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Hyundai begins rapid expansion of N line-up

Australia a top-three global market for hot Hyundais as i30 N range doubles in size

17 Aug 2021

HYUNDAI Motor Company Australia (HMCA) has begun the second phase of expanding its N performance line-up with the facelifted i30 N range arriving in two body styles – and a third to follow in Q4 – in what could be a precursor to having N variants span much of Hyundai’s range.

 

The original i30 N has been quite a success for Hyundai. Since its mid-2017 unveiling, around 54,000 have been sold globally and Australia is on the sales podium – a position that’s expected to improve now that an eight-speed dual-clutch transmission has become available.

 

Hyundai’s previous manual-only i30 N accounted for around 2700 sales from its February 2018 launch until production of the pre-update model finished in September last year, with very limited supply since then. Prior to that, Australia was the world’s second-biggest market for the i30 N behind Germany and ahead of Britain.

 

With the facelifted i30 N hatch line-up of five variants – N manual and DCT, N Premium manual, and sunroof-equipped N Premium manual and DCT – bolstered by a facelifted i30 Fastback N manual and DCT for a limited time (up to 500 units), HMCA expects Australia to regain its position behind Germany in the N rankings while expanding sales volumes at home.

 

Speaking to GoAutovia web link, HMCA product planning manager Tim Rodgers said the company expected dual-clutch i30 N variants to account for “somewhere in the 70 per cent range” of sales.

 

“One of the parts to remember is that we’re introducing Kona N DCT at the same time, so that’ll kind of muddled the numbers for us a bit,” said Mr Rodgers.

 

“We’re not going to be able to do a true apples-to-apples comparison, but definitely, we’re anticipating an increase in sales for sure.”

 

HMCA general manager of product planning Andrew Tuitahi added that although the company would not talk about sales targets, he was confident that “growth will be significant”. 

 

“That’s purely because we’re adding in quite a portfolio of N cars once you throw a small SUV, a small performance sedan, a mini hot-hatch into the mix. I think across those N cars we'll several hundred per cent growth.”

 

The updated and expanded i30 N hatch and Fastback range will be followed almost immediately by the Kona N small SUV – sharing the i30 N’s refreshed drivetrain and new eight-speed dual-clutch transmission – and in the fourth quarter of 2021, the smaller manual-only i20 N hot-hatch and a dual-clutch-only i30 Sedan N.

 

As for what the future holds, details are scarce, though speaking to Australian motoring media via web link, Mr Tuitahi alluded to the fact that an electric Ioniq 5 N wouldn’t be out of the question.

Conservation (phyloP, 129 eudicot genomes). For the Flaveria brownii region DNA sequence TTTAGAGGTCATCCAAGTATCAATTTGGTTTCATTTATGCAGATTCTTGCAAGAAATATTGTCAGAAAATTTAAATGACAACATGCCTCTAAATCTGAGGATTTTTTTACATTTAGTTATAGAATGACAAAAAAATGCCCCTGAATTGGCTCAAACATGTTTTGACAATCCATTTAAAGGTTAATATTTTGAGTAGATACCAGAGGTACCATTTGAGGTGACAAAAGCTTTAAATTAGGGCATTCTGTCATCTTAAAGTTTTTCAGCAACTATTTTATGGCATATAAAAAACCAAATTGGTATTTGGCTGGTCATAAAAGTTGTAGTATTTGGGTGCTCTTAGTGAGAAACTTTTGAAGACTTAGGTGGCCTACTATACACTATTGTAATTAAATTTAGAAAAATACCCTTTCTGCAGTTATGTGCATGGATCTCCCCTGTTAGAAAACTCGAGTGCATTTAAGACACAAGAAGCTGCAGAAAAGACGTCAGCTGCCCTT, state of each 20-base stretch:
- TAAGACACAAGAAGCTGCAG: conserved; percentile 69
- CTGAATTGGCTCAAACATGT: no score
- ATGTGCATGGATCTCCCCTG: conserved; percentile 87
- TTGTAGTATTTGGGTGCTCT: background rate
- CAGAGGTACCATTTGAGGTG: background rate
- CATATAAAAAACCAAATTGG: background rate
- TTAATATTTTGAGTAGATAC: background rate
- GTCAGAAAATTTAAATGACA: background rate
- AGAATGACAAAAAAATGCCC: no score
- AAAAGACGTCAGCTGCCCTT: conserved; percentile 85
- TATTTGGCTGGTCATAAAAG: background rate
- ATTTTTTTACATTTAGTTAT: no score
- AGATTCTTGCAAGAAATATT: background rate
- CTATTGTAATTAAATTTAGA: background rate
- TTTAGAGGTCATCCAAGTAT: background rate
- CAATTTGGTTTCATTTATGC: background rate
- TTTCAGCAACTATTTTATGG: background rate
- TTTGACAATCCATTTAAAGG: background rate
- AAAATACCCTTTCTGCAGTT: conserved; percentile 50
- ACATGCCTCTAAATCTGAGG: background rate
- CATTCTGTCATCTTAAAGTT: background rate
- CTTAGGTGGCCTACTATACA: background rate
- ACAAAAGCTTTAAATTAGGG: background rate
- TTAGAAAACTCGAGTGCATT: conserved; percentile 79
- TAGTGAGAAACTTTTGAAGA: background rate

“N’s building and it’s building slowly over time,” said Mr Tuitahi. “We’re introducing the second phase now and it would make sense for the third phase to see some form of electrification.

 

“We’re confident that by the time those cars get here, customers will be familiar with what N means, what it offers, and they’ll definitely be comfortable spending the money it takes to get into a Hyundai N with some form of electrification.”

 

The sales fortunes of the i30 N should further improve when the Sedan N launches in the fourth quarter of 2021, though its appearance will be at the expense of the limited-run MY21 Fastback N, at least in the short term.

 

“We don’t have any intention of making (the Fastback N) a permanent part of the line-up,” said Mr Tuitahi.

 

“Our initial announcement of the updated i30 N excluded the Fastback but there was significant feedback from dealers, customers through our customer call centre, and in the comments on the articles that you guys wrote, a lot of customers were interested in that car, so we decided to bring it back for a small run.

 

“But we do see some kind of crossover between that car and the i30 Sedan N, so we just need to see how we can manage having both of those cars in market – whether it’s sporadically or not at all.”

 

As for the MY21 i30 N hatchback model line-up, it has been curated to cover all bases, including an HMCA-specified, mid-ranking i30 N Premium manual with all the new go-fast goodies (such as Alcantara and leather lightweight sports bucket seats) but without a rigidity-sapping sunroof.

 

Priced at $47,500 before on-road costs, the N Premium manual is positioned as the driver-focused, purist option. 

 

Starting at $44,500 before on-roads, all Australian i30 N models now include new forged-alloy 19-inch wheels that save a claimed 14.4kg in unsprung mass, bigger 360mm front brakes, a larger 10.25-inch multimedia touchscreen, keyless entry/start, LED courtesy and puddle lights, power-folding exterior mirrors, wireless phone charging, blind-spot monitoring and lane-following assist. 

 

Standard inclusions carried over from the previous model include an electro-mechanical limited-slip differential, adaptive dampers, an active variable exhaust system with sound intensity controlled via settings in the N Drive Mode System, and an N Performance Driving Data System for recording acceleration and lap times.

 

2022 Hyundai i30 N pricing*

i30 N $44,500
i30 N (a) $47,500
i30 N Premium  $47,500
i30 Fastback N $49,000
i30 N Premium + sunroof $49,900
i30 N Premium + sunroof (a) $52,000
i30 Fastback N (a) $52,000

*Excludes on-road costs


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